The Employment Appeal Tribunal has today given its decision in Lock v British Gas
, unsurprisingly upholding the principle that holiday pay should include an allowance for “normal” commission payments. But anybody hoping for useful practical guidance on the nuts and bolts of exactly how
commission should be taken into account for statutory holiday pay purposes will be disappointed. The EAT only dealt with the narrow issue of whether UK legislation can be interpreted in such a way as to give effect to EU law requirements regarding the calculation of holiday pay. As expected, the answer is yes. The bigger and more complicated practical issues have once again been left for another day.
In today’s decision the EAT said that there were no legitimate reasons for it to depart from its earlier decision in Bear Scotland
, in which it also concluded that it is possible to interpret UK legislation on the calculation of holiday pay in a way which conforms with European law. It rejected arguments that Bear Scotland
was distinguishable because it concerned non-guaranteed overtime, that the decision was manifestly wrong or that there were exceptional circumstances which justified its not being followed in the present case. It said that if Bear Scotland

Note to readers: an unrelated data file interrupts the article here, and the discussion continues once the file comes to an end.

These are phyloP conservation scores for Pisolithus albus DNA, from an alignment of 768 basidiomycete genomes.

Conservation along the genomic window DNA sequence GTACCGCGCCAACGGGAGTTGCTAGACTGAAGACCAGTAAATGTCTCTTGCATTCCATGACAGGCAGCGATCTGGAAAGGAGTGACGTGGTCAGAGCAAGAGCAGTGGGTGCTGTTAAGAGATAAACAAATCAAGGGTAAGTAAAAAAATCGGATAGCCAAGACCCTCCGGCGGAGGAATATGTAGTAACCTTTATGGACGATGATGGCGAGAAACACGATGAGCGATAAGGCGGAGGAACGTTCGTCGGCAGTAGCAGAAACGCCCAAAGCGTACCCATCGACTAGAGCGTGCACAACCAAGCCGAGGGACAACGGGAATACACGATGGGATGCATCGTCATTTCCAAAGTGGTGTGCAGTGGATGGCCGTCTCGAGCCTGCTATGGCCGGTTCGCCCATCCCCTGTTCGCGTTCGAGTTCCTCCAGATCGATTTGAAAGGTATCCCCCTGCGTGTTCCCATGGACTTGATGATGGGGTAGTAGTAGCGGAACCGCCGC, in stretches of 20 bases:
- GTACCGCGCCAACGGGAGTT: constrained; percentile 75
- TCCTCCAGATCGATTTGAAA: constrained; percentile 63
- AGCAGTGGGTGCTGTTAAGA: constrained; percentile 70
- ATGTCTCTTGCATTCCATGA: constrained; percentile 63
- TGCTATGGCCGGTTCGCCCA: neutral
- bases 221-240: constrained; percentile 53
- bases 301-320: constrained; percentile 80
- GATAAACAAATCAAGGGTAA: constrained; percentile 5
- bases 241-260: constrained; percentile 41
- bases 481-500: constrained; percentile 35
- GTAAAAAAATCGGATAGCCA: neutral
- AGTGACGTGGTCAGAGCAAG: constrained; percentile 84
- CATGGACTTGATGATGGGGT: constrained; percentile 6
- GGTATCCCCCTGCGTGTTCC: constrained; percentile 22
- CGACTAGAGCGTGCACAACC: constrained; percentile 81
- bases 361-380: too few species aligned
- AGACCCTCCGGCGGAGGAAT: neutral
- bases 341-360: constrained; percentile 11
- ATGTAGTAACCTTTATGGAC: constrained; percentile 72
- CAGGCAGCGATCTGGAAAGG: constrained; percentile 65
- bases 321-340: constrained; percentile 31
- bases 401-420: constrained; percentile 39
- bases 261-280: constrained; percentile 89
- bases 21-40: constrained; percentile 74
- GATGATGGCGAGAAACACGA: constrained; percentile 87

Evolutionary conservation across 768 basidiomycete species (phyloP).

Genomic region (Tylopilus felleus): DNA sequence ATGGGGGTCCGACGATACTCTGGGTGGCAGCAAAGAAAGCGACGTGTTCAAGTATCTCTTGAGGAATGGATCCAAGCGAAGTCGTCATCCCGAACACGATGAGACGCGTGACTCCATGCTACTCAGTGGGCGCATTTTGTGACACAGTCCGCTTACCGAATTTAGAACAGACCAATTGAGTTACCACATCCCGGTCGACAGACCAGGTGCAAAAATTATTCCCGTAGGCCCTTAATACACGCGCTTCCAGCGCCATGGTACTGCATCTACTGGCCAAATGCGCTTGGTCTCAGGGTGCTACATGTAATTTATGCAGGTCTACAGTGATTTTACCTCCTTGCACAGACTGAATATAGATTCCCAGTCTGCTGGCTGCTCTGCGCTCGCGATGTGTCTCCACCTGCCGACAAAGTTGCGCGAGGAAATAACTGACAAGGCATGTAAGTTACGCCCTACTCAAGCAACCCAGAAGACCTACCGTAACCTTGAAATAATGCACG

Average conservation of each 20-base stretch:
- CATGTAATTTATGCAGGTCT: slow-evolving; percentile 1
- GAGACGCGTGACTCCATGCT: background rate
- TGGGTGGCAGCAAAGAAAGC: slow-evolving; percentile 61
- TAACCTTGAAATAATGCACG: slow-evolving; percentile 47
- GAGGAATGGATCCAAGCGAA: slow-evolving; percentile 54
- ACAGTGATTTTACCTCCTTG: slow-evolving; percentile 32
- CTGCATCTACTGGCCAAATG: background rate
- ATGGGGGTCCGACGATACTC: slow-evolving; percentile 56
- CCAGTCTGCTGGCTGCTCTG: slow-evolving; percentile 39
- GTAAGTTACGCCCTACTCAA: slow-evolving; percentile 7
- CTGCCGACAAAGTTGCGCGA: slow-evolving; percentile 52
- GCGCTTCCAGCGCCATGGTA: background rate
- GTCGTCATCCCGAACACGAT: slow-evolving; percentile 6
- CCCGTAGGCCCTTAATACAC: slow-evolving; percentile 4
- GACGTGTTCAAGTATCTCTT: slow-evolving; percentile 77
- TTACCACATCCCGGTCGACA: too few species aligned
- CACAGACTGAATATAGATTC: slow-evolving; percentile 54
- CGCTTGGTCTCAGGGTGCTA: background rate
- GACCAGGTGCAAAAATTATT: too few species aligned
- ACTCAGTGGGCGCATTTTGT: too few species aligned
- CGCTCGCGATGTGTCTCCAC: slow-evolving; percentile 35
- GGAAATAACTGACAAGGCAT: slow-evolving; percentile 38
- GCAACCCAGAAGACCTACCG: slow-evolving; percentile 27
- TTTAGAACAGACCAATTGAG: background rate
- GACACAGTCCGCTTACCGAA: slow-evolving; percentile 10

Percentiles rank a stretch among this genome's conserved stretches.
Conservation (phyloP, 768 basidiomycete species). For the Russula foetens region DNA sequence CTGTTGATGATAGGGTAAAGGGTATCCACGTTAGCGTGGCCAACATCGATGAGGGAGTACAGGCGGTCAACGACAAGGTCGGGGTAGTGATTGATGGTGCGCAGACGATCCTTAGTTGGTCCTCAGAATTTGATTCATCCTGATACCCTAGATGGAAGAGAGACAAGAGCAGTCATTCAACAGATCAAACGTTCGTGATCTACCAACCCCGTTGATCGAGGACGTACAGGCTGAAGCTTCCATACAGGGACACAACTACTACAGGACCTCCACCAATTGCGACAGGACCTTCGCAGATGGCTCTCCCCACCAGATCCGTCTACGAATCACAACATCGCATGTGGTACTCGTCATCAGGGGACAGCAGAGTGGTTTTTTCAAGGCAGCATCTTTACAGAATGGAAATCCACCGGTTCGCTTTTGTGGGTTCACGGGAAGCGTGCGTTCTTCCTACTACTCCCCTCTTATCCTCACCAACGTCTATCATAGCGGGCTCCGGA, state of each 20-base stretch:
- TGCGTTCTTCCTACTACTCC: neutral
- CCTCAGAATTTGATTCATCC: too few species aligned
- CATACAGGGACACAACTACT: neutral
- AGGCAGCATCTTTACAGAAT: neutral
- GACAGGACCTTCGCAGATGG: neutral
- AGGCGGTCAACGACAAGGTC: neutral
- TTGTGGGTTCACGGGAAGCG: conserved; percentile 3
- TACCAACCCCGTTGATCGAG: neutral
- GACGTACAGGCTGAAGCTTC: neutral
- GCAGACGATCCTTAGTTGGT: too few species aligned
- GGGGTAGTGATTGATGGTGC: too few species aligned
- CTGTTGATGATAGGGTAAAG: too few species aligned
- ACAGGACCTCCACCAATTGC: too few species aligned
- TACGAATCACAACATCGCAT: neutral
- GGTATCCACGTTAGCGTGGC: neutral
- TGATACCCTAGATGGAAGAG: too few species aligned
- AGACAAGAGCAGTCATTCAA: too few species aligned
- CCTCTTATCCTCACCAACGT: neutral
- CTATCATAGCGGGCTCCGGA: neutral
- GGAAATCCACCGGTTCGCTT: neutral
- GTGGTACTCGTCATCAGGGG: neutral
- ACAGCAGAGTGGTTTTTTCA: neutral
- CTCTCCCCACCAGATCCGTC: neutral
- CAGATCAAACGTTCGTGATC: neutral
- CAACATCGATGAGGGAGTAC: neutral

had been wrongly decided then this was a matter for the Court of Appeal to decide at a later date.
So where does this leave employers? It remains the case that as the law currently stands UK leave (i.e. the four weeks’ leave derived from the Working Time Directive) should include a sum in respect of commission where it forms part of a worker’s normal remuneration. Unfortunately we still do not have any guidance from the courts on practical issues such as how such calculations should actually be made, especially in cases where commission earnings may be less frequent or “lumpier” than those earned by Mr Lock. Even the press release of Unison, supporting Mr Lock, is careful to limit the decision to the inclusion of “regular” or “normal” commissions.
In the meantime we wait to see if British Gas decides to take this further to the Court of Appeal. Our expectation is that it will.